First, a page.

Log in

Is There Any Coronavirus Relief for Participants Who Want to Postpone Plan Loan Payments?

DWC 04/14/20


Several participants in our 401(k) plan currently have outstanding plan loans, and many others are looking to initiate them.  However, given the current pandemic, many participants are concerned that they won’t have the funds available to continue making payments right now.


Is there any leeway for participants in this situation to postpone payments on their plan loans?


Yes, the CARES Act does provides some respite for participant loan payments.  We’ll walk through the specifics on this new payment relief but wanted to share a few reminders first.  Even though the new law does allow plans to temporarily offer higher loan limits than normal, most of the familiar loan rules are still in place.  These include use a reasonable rate of interest, the need for loan documentation (promissory note, amortization schedule, etc.), and the requirement that a participant go through the application process (either via paper or online).

Now back to the question at hand.  For affected participants with loans (new or existing), the CARES Act allows for the postponement of loan payments that would otherwise be due between March 27 and December 31, 2020.  Specifically, participant loan payments due during this period may be suspended for up to one year.  On the surface, this seems simple enough, but there’s certainly more to consider.

As a quick refresher, an affected participant is someone who meets any one of the following requirements:

  • S/he has been diagnosed with COVID-19;
  • His/her spouse and/or a dependent has been diagnosed with COVID-19;
  • S/he is experiencing adverse financial consequences as a result of being quarantined, furloughed, or laid off or having work hours reduced due to the coronavirus; or
  • S/he is unable to work due to loss of childcare due to the coronavirus.

Interest & Loan Maturity

For any payments that are postponed, interest will continue to accrue at the loan’s stated interest rate.  While that will increase the overall cost of the loan over time, the CARES relief also allows for an extension of the maximum repayment period (normally 5 years) to help offset the financial impact.  For example, assume Pat took a loan from the plan in January 2020 and amortized for the maximum 5-year period, making the final payment due December 2024.  If Pat qualifies as an affected participant, she can not only postpone any payments due between March 27th and December 31st, but also extend the maximum repayment period by a year to December 2025.  By spreading roughly 9 months of missed payments and accrued interest over an additional year, Pat’s period loan payments should remain roughly the same once they resume.

Repayment & Reamortization

Here’s where things get tricky, and we need more guidance.  Although CARES provides for the postponement of payments within that window for a year per the Act, there is no postponement or relief for payments due after December 31, 2020.  This means that payments that are due starting in January 2021 must be made as scheduled to avoid loan default.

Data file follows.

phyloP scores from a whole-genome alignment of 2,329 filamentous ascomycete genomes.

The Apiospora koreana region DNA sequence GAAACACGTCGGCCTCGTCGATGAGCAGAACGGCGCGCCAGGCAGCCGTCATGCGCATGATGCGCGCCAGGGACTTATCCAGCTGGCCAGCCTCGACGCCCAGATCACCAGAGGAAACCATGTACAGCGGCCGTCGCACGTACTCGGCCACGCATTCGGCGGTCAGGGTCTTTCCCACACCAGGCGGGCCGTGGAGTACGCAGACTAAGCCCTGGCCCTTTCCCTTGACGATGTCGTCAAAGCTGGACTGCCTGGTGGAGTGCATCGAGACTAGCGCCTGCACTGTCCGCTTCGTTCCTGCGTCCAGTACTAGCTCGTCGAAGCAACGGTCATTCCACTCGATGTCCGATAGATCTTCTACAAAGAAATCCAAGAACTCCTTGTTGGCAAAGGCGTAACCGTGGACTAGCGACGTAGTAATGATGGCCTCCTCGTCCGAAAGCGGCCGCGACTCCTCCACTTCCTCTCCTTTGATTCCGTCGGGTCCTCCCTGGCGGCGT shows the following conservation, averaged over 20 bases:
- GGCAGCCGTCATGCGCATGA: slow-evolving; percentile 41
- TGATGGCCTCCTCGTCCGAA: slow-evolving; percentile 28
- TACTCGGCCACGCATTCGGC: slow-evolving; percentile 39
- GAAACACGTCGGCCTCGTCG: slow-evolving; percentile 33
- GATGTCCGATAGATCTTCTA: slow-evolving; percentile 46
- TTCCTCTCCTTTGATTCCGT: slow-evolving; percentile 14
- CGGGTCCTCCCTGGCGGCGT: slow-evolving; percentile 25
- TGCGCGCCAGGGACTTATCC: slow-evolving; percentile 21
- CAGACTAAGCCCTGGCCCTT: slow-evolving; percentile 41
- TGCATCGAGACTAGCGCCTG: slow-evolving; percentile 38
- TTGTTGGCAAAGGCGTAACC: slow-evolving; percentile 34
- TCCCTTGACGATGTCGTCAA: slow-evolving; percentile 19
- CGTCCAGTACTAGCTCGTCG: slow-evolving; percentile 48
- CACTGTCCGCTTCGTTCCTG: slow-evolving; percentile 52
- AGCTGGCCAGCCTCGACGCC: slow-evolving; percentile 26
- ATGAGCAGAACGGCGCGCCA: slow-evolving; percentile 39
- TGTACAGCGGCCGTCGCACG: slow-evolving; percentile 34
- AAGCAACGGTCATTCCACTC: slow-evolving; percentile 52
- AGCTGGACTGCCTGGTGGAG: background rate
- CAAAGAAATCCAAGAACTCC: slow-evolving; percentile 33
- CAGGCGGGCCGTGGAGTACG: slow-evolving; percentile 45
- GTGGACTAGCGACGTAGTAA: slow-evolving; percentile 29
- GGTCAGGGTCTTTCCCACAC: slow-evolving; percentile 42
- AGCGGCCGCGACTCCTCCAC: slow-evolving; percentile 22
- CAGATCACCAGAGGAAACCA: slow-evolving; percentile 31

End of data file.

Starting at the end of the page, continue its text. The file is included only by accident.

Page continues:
As you might imagine, that has led to quite a few questions about how/when the one-year is actually applied.  Some have suggested that it is all about the one-year extension of the repayment term.  Others conclude that the postponed loans are not reamortized until one year later.  Under that interpretation, the payments that resume in January 2021 would use the existing amortization schedule.  Then, just before March 27, 2021 (one year after the first postponed payment), the loan would be reamortized to include the missed payments and interest.  Payments would then continue from there using that new schedule.

This relief also applies for payments on new loans taken out during the time frame in question.  Also, not everyone will be an affected participant and those who are won’t necessarily first become “affected” at the same time.  That has led others to conclude that each loan will have to be reamortized at a different time, based on the date of the first delayed payment.  We’re hopeful we’ll get guidance soon to clarify exactly what “one year” means here.

Which Loan Payments Count?

When we refer to “any loan payment,” what exactly does that mean?  While a participant’s regularly scheduled payment that falls within that March 27 through December 31 window can qualify, other types of loan payments can also apply.  Many loan policies accelerate the deadline to repay the loan in full on termination of employment.  Let’s assume our friend Pat terminates employment on June 30, 2020.  If she is an affected participant, this relief would allow her to postpone the due date of that pay-off by a year until June 30, 2021.  But, for reasons we will discuss below, that might not be the best option for her.

One thing the relief does not do, however, is postpone the cure period for any payments that were missed before March 27, 2020.  Under the “regular” rules, a participant who missed a payment during the first quarter of the year would have until June 30th (the last day of the subsequent quarter) to catch up the missed payment(s) and accrued interest to prevent the outstanding balance from being treated as a taxable distribution.  Because the relief is tied to the due date of the payment and not the end of the cure period, any payments missed between January 1, 2020 and March 27, 2020 would have to be caught up by the end of June to avoid the deemed distribution.